30% of Wisconsinites' student loan debt forgiven under Biden plan

More than 40 million Americans could see their student loan debt reduced — and in many cases eliminated — under President Joe Biden’s long-awaited forgiveness plan. 

Fulfilling a campaign promise, Biden is moving to erase $10,000 in federal student loan debt for those with incomes below $125,000 a year, or households that earn less than $250,000. He’s canceling an additional $10,000 for those who received federal Pell Grants to attend college. 

In Wisconsin, experts say it's a short-term solution for a long-term problem.

The plan would cancel the debt for 30% of Wisconsin's borrowers – more than 200,000 people. In that group, there's reason to celebrate, but a recent graduate called the announcement "unfair," while an expert said this fix doesn't get at the root of the problem.

(Photo by JHU Sheridan Libraries/Gado/Getty Images)

From the desk in his living room apartment, Max Sorin thought he hit all the right buttons attending college. The son of Ukrainian immigrants gathered his general education credits at Milwaukee Area Technical College before studying electrical engineering at UW-Milwaukee.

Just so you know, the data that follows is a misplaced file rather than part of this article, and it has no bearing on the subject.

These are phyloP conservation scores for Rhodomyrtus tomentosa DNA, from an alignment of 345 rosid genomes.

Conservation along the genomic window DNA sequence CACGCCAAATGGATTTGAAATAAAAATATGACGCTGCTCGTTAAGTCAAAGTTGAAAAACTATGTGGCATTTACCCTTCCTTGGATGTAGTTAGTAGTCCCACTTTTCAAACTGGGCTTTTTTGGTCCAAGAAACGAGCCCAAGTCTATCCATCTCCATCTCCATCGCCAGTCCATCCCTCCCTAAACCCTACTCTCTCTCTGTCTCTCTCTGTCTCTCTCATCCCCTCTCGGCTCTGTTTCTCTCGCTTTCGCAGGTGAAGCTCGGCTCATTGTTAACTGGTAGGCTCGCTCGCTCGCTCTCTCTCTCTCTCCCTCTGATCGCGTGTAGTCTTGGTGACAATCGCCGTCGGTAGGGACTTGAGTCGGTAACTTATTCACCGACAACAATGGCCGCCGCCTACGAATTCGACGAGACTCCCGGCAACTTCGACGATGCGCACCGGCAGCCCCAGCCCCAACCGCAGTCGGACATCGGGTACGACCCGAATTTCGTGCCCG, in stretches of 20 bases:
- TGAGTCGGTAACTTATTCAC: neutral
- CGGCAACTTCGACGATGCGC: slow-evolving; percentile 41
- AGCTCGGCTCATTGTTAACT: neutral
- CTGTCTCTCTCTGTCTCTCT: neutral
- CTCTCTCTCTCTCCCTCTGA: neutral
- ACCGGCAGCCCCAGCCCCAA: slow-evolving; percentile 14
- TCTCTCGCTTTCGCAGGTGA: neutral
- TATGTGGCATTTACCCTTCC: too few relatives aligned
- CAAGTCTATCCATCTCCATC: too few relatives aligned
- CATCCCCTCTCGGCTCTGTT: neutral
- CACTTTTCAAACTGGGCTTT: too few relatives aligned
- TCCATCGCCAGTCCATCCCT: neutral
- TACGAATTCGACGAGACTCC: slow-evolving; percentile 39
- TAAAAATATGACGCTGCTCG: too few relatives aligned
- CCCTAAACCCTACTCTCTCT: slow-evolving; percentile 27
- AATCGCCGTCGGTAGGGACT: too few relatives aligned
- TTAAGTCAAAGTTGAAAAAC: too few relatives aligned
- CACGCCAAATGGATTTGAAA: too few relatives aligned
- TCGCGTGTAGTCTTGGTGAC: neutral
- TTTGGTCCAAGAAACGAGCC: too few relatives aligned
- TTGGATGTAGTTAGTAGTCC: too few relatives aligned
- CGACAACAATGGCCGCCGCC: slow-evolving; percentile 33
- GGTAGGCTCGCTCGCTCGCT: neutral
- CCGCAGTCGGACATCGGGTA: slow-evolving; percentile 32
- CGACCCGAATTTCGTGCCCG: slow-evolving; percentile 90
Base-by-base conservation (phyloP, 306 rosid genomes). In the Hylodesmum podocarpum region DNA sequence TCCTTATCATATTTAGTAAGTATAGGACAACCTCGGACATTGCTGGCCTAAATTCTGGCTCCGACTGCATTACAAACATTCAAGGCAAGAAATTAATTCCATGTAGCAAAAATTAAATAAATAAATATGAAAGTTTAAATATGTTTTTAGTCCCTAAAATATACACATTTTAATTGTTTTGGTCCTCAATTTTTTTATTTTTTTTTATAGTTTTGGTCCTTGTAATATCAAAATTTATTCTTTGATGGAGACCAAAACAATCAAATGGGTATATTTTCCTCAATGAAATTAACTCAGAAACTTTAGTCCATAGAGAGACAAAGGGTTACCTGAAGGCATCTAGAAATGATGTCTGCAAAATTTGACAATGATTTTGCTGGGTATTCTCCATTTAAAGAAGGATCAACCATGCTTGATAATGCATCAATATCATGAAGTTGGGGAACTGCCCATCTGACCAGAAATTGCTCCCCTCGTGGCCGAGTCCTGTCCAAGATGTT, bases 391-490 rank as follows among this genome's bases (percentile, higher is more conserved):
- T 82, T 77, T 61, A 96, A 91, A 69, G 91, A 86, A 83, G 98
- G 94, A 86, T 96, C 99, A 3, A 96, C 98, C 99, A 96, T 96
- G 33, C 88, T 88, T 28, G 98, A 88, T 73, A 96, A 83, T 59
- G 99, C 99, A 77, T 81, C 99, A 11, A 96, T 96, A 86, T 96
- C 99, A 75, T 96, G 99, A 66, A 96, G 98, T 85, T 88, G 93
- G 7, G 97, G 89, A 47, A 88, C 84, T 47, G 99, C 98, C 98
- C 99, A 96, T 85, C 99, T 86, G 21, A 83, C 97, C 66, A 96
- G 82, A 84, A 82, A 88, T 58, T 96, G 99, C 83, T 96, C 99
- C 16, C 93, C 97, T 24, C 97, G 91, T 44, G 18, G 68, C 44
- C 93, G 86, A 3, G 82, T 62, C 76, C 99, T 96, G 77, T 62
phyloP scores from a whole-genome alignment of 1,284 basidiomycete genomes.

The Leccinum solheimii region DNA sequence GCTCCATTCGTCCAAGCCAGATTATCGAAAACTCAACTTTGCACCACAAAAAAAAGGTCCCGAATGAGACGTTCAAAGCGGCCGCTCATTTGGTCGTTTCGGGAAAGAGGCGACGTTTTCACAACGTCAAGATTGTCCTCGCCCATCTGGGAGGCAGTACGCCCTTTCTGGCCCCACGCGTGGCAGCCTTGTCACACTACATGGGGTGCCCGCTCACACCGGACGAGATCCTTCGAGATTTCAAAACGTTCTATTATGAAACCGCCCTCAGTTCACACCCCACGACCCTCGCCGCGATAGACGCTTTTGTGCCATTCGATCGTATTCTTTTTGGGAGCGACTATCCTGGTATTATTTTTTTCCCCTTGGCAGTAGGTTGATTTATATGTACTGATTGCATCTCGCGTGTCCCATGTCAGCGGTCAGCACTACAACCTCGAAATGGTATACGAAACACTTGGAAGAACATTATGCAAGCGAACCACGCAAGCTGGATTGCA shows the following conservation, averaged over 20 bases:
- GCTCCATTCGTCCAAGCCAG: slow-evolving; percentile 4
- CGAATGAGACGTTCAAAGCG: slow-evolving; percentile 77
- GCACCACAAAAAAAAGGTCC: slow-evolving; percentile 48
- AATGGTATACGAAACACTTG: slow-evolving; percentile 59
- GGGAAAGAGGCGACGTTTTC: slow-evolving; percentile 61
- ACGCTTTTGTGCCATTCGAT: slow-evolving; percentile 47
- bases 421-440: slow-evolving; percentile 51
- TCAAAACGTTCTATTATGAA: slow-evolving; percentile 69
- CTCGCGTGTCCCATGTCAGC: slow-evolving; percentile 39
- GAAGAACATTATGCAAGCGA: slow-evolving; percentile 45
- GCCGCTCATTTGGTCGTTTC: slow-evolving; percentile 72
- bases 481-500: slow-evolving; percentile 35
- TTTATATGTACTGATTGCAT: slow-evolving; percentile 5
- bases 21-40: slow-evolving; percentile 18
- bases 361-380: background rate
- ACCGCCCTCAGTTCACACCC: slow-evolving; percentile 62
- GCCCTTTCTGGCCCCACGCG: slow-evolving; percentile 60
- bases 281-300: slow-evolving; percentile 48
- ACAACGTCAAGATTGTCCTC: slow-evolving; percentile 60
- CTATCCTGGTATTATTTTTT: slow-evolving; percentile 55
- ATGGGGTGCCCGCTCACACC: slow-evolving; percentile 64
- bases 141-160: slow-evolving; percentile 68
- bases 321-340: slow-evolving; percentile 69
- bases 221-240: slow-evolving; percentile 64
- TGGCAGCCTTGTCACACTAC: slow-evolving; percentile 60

"I wanted to find the absolute cheapest way to get my degree and be able to succeed afterwards," said Sorin.

It worked. He's now a software engineer for LiveWire, writing code for Harley-Davidson's electric bikes. Sorin paid his own way through college and graduated debt-free, which is why he said he's frustrated by President Biden's announcement.

"If I had an extra $10,000, it might not be the biggest down payment in the world, but it's still a down payment on a house or a new car," said Sorin. "It's just a large sum of money to be given away."

(Photo by JHU Sheridan Libraries/Gado/Getty Images)

UW-Madison Professor Nick Hillman, who's researched federal student loan debt, called Wednesday's announcement a short-term solution.

"They're gonna have their student debt completely removed," said Hillman.

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While 30%of Wisconsin borrowers would be debt-free, he said that stat shows there's still plenty to be done in fixing the funding problem.

"That actually only accounts for about 5% of the state's outstanding student loan debt," said Hillman. "It doesn't solve the bigger, structural problems that are still ahead with the way that we finance our higher education system in America."

(Photo by JHU Sheridan Libraries/Gado/Getty Images)

This only applies for federal borrowers, not private borrowers who have a little more than 7% of all student loan debt according to the Education Data Initiative. It would apply automatically to your balance based on your income.

Experts say this could face legal challenges, too.